Food and Drug Administration advisers voted Wednesday to recommend allowing Moderna and Pfizer-BioNTech’s Covid-19 vaccines for young children, removing one of the last barriers to vaccinating the youngest Americans.
The Vaccines and Related Biologicals Advisory Committee took a vote for each vaccine at its meeting on Wednesday. The two recommendations were unanimous: 21-0.
Moderna’s vaccine is for children aged 6 months to 5 years, while Pfizer’s is for children aged 6 months to 4 years.
Full coverage of the Covid-19 pandemic
The committee’s recommendations are not the final approval needed to administer the injections, but the votes will now trigger a quick process that should be completed by Tuesday – a big relief for parents who have waited over a year and one-half to have their youngest vaccinated.
The decision will now rest with the FDA, which is expected to grant emergency use authorization to the vaccines in the coming days. On Friday and Saturday, an advisory group from the Centers for Disease Control and Prevention is expected to vote on whether to approve the firings. The final step is approval from CDC Director Dr. Rochelle Walensky – then shots in the arms (or thighs).
The votes represent, in a way, the culmination of more than a year and a half of work by the committee. The VRBPAC held its first meeting on Covid vaccines on December 10, 2020. Its decision at that time was to recommend the Pfizer vaccine to people aged 16 and over. With Wednesday’s vote lowering the age of vaccination to 6 months, everyone will soon be eligible.
“I’m really excited that we reached this kind of milestone,” said Dr. Ofer Levy, director of the precision vaccine program at Boston Children’s Hospital.
Despite the celebratory mood of the committee, panel members acknowledged the heightened emotions surrounding the vaccination of young children. During a particularly heated public comment period, parents and other members of the public argued passionately for and against the vaccine.
Clear communication to parents and guardians about the vaccine will be extremely important, the panel said. And almost every member of the committee, which includes pediatricians, infectious disease doctors and vaccine experts, mentioned during the discussion that the decision of parents to vaccinate children in this age group should be a choice.
Although younger children are generally spared the worst effects of Covid, serious cases and deaths can still occur. This was especially evident last winter, when the omicron wave pushed the hospitalization rate for children under 5 up to any previous point in the pandemic, according to CDC data.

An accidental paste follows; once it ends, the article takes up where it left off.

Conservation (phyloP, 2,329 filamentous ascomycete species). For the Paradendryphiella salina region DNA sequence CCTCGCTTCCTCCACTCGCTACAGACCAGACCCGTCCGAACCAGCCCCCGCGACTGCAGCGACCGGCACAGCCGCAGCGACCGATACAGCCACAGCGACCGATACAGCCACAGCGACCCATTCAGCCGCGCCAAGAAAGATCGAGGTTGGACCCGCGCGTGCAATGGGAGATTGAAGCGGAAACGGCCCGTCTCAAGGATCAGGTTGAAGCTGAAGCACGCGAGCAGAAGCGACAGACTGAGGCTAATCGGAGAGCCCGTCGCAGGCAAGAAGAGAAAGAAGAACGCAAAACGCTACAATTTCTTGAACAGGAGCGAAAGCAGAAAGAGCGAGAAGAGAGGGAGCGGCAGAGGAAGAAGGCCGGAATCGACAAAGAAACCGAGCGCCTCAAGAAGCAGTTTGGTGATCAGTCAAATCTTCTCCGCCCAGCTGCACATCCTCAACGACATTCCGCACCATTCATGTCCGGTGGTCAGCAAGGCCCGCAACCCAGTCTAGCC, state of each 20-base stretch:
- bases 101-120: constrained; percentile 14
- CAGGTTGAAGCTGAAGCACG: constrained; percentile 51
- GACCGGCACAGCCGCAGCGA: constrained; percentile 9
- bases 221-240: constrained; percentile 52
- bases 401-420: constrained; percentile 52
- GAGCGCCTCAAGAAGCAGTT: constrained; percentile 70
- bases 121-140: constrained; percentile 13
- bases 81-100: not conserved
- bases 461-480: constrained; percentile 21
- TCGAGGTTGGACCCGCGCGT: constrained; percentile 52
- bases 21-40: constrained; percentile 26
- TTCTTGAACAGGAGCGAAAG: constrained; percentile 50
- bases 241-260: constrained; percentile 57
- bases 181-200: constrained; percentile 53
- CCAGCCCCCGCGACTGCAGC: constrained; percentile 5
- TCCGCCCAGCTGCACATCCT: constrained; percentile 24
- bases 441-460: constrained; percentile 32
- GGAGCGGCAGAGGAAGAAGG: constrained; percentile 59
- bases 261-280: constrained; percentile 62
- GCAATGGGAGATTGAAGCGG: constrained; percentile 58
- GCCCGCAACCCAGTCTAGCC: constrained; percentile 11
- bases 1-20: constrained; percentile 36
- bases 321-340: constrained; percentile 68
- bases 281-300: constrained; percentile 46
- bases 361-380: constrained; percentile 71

Committee member Dr. Jay Portnoy, a professor of pediatrics at Children’s Mercy Hospital in Kansas City, Missouri, described walking past his hospital’s emergency room earlier this year and seeing it filled with Covid patients.
“I know the death rate from Covid in young children may not be extremely high,” Portnoy said. “But it’s absolutely terrifying for parents that their child is sick and has to go to the hospital or even go to the emergency room or their GP because they are sick and struggling to breathe.”
As of May 28, at least 442 children under the age of 5 have died from Covid, Dr. Peter Marks, the FDA’s lead vaccine regulator, told the committee. This death toll, over just over two years, is far higher than what is typically seen over the same period for other dangerous respiratory viruses, such as influenza, he said.
Children are also susceptible to a rare complication of Covid called MIS-C, or Multisystem Inflammatory Syndrome in Children, which causes severe inflammation throughout the body.
Even so, the panel acknowledged that the risk of these serious outcomes is very low – the vast majority of children with Covid recover.
Two vaccines available for children
Clinical trial data presented by Moderna and Pfizer representatives at Wednesday’s meeting showed the vaccines were safe and effective in younger children.
Moderna’s vaccine consists of two injections, given four weeks apart. Tot-size doses are 25 micrograms, which is a quarter of the dose given to adults. The injections were about 40-50% effective in preventing milder omicron infections in young children.
Acknowledging the lesser effectiveness, Moderna said it expects children in this age group to be offered a booster dose of the vaccine “at some point”.
Pfizer ran into similar issues to Moderna earlier this year when clinical trials found its two-dose regimen offered only limited protection against infections.
At Wednesday’s meeting, Pfizer presented data on three doses of the vaccine, which were found to be 80% effective in preventing symptomatic Covid. The first injections are given three weeks apart, followed by the third injection eight weeks later.
Pfizer’s shot for children under 5 is also a lower dosage than its adult version: 3 micrograms versus 30 micrograms.
Dr. Amanda Cohn, chief medical officer of the CDC’s National Center for Immunization and Respiratory Diseases, cautioned against comparing the effectiveness numbers of the two vaccines, given that they were based on only a small number. of Covid cases.
“I think the vaccine is effective,” she said.
Moderna and Pfizer vaccines were found to be generally well tolerated in children, with similar side effects including pain at the injection site, irritability, drowsiness and fever.
In an analysis posted online over the weekend, FDA scientists said pediatric trials may be too small to detect a rare inflammatory heart condition called myocarditis.
Moderna and Pfizer vaccines have been associated with rare cases of myocarditis, particularly in adolescents and young men, although no cases were seen in trials for younger children.
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